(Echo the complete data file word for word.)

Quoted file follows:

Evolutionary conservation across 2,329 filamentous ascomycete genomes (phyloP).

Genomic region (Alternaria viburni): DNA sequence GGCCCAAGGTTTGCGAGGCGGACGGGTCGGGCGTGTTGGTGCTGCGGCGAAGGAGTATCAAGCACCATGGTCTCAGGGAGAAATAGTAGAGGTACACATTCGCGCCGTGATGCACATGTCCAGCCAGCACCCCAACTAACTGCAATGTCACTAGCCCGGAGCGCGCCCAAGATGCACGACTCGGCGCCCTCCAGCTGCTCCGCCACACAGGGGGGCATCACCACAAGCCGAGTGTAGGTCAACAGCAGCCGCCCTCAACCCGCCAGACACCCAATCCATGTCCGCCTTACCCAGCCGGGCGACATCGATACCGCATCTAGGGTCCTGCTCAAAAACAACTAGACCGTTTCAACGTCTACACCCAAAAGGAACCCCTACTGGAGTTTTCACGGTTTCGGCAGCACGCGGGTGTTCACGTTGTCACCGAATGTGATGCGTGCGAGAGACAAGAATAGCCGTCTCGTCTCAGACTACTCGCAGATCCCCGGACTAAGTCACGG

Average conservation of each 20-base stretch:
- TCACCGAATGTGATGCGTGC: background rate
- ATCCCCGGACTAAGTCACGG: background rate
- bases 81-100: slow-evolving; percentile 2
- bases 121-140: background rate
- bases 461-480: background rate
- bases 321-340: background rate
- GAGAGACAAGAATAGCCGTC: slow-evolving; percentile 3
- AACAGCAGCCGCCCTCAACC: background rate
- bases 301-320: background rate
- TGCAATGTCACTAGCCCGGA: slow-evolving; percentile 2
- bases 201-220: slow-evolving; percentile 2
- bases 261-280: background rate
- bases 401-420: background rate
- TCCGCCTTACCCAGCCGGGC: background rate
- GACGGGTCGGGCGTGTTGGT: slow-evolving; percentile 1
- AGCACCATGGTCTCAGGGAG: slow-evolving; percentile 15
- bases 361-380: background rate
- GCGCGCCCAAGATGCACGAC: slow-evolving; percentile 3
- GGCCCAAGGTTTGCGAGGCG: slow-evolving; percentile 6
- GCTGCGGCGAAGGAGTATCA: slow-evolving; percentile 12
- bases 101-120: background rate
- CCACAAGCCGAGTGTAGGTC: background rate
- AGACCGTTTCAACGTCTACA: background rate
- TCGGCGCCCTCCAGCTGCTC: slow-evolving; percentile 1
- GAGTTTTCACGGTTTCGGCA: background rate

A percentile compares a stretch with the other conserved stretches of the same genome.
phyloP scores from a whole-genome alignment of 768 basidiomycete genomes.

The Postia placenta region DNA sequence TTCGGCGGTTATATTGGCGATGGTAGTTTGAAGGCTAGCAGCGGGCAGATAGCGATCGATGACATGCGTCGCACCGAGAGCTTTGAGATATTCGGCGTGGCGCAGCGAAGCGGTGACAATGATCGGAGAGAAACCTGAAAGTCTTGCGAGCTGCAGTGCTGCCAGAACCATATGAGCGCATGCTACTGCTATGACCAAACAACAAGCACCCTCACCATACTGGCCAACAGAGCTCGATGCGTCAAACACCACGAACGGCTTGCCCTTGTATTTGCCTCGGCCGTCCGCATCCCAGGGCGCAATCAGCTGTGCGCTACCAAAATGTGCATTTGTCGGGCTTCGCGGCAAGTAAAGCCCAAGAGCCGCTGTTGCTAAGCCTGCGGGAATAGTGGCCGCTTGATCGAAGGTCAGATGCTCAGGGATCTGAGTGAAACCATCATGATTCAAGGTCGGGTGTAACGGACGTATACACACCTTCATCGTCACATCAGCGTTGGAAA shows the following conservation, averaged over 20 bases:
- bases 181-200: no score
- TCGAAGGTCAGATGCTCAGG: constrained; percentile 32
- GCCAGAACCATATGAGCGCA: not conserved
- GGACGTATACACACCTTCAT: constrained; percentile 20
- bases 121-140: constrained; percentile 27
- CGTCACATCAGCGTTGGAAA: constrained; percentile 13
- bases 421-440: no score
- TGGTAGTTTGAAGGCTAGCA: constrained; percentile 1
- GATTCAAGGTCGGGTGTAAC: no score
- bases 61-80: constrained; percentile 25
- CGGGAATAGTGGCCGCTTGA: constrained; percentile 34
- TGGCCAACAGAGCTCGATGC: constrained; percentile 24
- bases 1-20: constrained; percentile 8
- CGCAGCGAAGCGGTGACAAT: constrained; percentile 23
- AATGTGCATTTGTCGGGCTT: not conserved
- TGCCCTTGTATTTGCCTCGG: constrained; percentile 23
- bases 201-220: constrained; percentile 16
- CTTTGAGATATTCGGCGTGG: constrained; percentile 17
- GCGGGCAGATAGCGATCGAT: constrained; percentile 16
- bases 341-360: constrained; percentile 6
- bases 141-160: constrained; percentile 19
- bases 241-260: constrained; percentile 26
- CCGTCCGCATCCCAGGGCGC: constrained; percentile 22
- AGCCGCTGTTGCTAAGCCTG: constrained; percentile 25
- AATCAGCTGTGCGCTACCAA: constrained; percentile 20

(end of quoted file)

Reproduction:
Evolutionary conservation across 2,329 filamentous ascomycete genomes (phyloP).

Genomic region (Alternaria viburni): DNA sequence GGCCCAAGGTTTGCGAGGCGGACGGGTCGGGCGTGTTGGTGCTGCGGCGAAGGAGTATCAAGCACCATGGTCTCAGGGAGAAATAGTAGAGGTACACATTCGCGCCGTGATGCACATGTCCAGCCAGCACCCCAACTAACTGCAATGTCACTAGCCCGGAGCGCGCCCAAGATGCACGACTCGGCGCCCTCCAGCTGCTCCGCCACACAGGGGGGCATCACCACAAGCCGAGTGTAGGTCAACAGCAGCCGCCCTCAACCCGCCAGACACCCAATCCATGTCCGCCTTACCCAGCCGGGCGACATCGATACCGCATCTAGGGTCCTGCTCAAAAACAACTAGACCGTTTCAACGTCTACACCCAAAAGGAACCCCTACTGGAGTTTTCACGGTTTCGGCAGCACGCGGGTGTTCACGTTGTCACCGAATGTGATGCGTGCGAGAGACAAGAATAGCCGTCTCGTCTCAGACTACTCGCAGATCCCCGGACTAAGTCACGG

Average conservation of each 20-base stretch:
- TCACCGAATGTGATGCGTGC: background rate
- ATCCCCGGACTAAGTCACGG: background rate
- bases 81-100: slow-evolving; percentile 2
- bases 121-140: background rate
- bases 461-480: background rate
- bases 321-340: background rate
- GAGAGACAAGAATAGCCGTC: slow-evolving; percentile 3
- AACAGCAGCCGCCCTCAACC: background rate
- bases 301-320: background rate
- TGCAATGTCACTAGCCCGGA: slow-evolving; percentile 2
- bases 201-220: slow-evolving; percentile 2
- bases 261-280: background rate
- bases 401-420: background rate
- TCCGCCTTACCCAGCCGGGC: background rate
- GACGGGTCGGGCGTGTTGGT: slow-evolving; percentile 1
- AGCACCATGGTCTCAGGGAG: slow-evolving; percentile 15
- bases 361-380: background rate
- GCGCGCCCAAGATGCACGAC: slow-evolving; percentile 3
- GGCCCAAGGTTTGCGAGGCG: slow-evolving; percentile 6
- GCTGCGGCGAAGGAGTATCA: slow-evolving; percentile 12
- bases 101-120: background rate
- CCACAAGCCGAGTGTAGGTC: background rate
- AGACCGTTTCAACGTCTACA: background rate
- TCGGCGCCCTCCAGCTGCTC: slow-evolving; percentile 1
- GAGTTTTCACGGTTTCGGCA: background rate

A percentile compares a stretch with the other conserved stretches of the same genome.
phyloP scores from a whole-genome alignment of 768 basidiomycete genomes.

The Postia placenta region DNA sequence TTCGGCGGTTATATTGGCGATGGTAGTTTGAAGGCTAGCAGCGGGCAGATAGCGATCGATGACATGCGTCGCACCGAGAGCTTTGAGATATTCGGCGTGGCGCAGCGAAGCGGTGACAATGATCGGAGAGAAACCTGAAAGTCTTGCGAGCTGCAGTGCTGCCAGAACCATATGAGCGCATGCTACTGCTATGACCAAACAACAAGCACCCTCACCATACTGGCCAACAGAGCTCGATGCGTCAAACACCACGAACGGCTTGCCCTTGTATTTGCCTCGGCCGTCCGCATCCCAGGGCGCAATCAGCTGTGCGCTACCAAAATGTGCATTTGTCGGGCTTCGCGGCAAGTAAAGCCCAAGAGCCGCTGTTGCTAAGCCTGCGGGAATAGTGGCCGCTTGATCGAAGGTCAGATGCTCAGGGATCTGAGTGAAACCATCATGATTCAAGGTCGGGTGTAACGGACGTATACACACCTTCATCGTCACATCAGCGTTGGAAA shows the following conservation, averaged over 20 bases:
- bases 181-200: no score
- TCGAAGGTCAGATGCTCAGG: constrained; percentile 32
- GCCAGAACCATATGAGCGCA: not conserved
- GGACGTATACACACCTTCAT: constrained; percentile 20
- bases 121-140: constrained; percentile 27
- CGTCACATCAGCGTTGGAAA: constrained; percentile 13
- bases 421-440: no score
- TGGTAGTTTGAAGGCTAGCA: constrained; percentile 1
- GATTCAAGGTCGGGTGTAAC: no score
- bases 61-80: constrained; percentile 25
- CGGGAATAGTGGCCGCTTGA: constrained; percentile 34
- TGGCCAACAGAGCTCGATGC: constrained; percentile 24
- bases 1-20: constrained; percentile 8
- CGCAGCGAAGCGGTGACAAT: constrained; percentile 23
- AATGTGCATTTGTCGGGCTT: not conserved
- TGCCCTTGTATTTGCCTCGG: constrained; percentile 23
- bases 201-220: constrained; percentile 16
- CTTTGAGATATTCGGCGTGG: constrained; percentile 17
- GCGGGCAGATAGCGATCGAT: constrained; percentile 16
- bases 341-360: constrained; percentile 6
- bases 141-160: constrained; percentile 19
- bases 241-260: constrained; percentile 26
- CCGTCCGCATCCCAGGGCGC: constrained; percentile 22
- AGCCGCTGTTGCTAAGCCTG: constrained; percentile 25
- AATCAGCTGTGCGCTACCAA: constrained; percentile 20